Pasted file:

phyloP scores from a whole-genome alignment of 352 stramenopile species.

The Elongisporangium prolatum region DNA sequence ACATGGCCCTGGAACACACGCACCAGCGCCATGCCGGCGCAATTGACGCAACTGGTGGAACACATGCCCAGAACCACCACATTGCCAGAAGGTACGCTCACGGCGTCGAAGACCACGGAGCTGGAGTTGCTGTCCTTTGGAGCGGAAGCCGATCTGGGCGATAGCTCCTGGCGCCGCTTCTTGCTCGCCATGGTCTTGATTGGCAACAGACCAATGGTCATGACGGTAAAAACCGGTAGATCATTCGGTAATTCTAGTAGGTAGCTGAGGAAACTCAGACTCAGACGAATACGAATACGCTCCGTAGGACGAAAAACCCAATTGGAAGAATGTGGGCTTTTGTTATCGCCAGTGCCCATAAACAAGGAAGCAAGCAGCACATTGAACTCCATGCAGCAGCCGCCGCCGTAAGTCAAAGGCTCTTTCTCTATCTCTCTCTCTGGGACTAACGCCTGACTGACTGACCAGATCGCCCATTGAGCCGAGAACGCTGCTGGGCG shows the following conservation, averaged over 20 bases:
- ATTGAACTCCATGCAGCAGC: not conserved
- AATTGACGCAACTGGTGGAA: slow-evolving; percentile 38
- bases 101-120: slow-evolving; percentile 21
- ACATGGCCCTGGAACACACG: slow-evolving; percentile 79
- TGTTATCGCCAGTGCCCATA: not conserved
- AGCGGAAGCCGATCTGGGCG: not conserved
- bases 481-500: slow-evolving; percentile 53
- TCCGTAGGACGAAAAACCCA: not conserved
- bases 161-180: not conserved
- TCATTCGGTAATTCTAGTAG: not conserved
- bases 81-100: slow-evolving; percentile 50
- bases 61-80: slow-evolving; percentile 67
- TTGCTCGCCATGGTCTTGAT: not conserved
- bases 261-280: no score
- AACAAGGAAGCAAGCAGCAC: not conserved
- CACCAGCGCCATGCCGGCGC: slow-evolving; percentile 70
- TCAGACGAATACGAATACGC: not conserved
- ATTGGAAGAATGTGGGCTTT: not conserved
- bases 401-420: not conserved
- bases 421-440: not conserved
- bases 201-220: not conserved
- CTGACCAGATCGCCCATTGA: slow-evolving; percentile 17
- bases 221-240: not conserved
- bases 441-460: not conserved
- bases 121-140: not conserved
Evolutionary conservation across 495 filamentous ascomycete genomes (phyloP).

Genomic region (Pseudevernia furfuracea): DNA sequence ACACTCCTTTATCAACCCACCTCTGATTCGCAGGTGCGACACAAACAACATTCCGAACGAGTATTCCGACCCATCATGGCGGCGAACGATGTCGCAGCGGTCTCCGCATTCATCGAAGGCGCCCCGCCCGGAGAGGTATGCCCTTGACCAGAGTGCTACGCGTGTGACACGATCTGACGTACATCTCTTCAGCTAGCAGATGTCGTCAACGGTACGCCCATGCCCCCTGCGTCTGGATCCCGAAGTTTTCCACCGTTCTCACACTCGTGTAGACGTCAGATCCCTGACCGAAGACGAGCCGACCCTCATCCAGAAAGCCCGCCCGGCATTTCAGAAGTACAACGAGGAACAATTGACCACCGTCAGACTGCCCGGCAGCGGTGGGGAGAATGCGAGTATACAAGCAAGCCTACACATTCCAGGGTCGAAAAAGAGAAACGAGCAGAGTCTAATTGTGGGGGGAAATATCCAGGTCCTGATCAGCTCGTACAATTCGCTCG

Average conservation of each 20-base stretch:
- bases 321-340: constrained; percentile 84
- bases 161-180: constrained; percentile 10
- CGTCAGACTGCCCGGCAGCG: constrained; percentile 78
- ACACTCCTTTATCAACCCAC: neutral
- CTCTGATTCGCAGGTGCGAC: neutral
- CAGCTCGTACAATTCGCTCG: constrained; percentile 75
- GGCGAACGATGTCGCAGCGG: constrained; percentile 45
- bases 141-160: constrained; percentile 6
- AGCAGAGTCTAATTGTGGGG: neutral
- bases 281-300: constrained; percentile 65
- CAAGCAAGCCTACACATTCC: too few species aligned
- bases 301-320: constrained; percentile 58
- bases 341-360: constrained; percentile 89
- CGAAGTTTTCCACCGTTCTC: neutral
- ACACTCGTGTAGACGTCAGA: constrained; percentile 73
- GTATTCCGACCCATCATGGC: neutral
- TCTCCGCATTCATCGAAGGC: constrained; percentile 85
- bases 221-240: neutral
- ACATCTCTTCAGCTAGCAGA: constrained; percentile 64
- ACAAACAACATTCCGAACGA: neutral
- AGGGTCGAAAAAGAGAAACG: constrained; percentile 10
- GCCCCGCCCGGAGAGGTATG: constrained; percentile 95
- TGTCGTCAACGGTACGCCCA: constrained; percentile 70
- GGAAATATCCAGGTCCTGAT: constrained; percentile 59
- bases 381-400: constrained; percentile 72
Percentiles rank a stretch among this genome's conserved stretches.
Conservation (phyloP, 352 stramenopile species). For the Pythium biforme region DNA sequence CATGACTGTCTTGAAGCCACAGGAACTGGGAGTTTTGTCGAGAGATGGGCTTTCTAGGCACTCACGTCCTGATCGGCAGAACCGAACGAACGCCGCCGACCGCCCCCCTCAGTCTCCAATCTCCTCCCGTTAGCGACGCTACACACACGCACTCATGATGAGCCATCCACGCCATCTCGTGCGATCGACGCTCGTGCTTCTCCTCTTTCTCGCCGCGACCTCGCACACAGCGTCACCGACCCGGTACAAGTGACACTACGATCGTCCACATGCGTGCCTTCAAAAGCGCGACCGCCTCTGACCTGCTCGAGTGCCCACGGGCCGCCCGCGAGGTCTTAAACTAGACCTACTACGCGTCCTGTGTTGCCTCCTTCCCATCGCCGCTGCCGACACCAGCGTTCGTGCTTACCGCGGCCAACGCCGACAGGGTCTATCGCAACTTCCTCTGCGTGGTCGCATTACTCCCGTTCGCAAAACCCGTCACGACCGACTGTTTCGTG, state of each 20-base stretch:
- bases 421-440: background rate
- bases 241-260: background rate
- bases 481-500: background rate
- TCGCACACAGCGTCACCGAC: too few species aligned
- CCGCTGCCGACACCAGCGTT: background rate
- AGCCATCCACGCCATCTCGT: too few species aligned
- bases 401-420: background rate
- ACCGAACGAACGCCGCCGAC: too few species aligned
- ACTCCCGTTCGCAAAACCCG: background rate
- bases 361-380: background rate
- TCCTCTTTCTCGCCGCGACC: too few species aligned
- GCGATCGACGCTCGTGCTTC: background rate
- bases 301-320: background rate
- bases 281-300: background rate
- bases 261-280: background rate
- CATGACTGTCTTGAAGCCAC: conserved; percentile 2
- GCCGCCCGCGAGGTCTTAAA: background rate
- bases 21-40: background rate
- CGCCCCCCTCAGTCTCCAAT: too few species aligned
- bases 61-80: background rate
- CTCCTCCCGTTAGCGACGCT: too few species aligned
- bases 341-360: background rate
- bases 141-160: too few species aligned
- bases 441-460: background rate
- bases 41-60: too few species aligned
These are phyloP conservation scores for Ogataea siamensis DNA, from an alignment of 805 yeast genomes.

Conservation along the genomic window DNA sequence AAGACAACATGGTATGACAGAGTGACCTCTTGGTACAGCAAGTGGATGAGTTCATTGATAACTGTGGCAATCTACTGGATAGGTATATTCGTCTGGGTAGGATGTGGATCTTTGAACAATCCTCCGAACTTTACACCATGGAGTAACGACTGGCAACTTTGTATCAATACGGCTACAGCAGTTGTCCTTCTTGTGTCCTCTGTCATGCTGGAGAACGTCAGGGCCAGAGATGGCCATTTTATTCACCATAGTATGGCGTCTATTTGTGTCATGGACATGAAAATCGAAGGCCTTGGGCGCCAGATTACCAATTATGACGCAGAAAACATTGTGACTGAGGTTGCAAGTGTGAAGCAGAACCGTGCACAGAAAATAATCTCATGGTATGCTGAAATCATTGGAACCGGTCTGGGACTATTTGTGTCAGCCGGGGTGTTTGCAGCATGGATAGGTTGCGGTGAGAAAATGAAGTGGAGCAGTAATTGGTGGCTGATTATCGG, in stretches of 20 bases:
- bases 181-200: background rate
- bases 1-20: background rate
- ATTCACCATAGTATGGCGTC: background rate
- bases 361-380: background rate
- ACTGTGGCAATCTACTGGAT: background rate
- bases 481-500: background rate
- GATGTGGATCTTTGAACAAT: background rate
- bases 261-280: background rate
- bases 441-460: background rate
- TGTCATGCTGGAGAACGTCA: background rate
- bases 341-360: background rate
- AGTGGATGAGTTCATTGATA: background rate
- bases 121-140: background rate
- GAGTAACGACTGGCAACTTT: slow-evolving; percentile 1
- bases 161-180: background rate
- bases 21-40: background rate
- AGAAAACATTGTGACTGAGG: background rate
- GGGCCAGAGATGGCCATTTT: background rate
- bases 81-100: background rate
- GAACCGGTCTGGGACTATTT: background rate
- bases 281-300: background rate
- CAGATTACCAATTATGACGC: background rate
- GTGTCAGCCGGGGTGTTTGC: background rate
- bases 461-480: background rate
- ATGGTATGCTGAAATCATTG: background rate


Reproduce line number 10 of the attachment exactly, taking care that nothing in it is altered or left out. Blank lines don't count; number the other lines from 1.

- TCCGTAGGACGAAAAACCCA: not conserved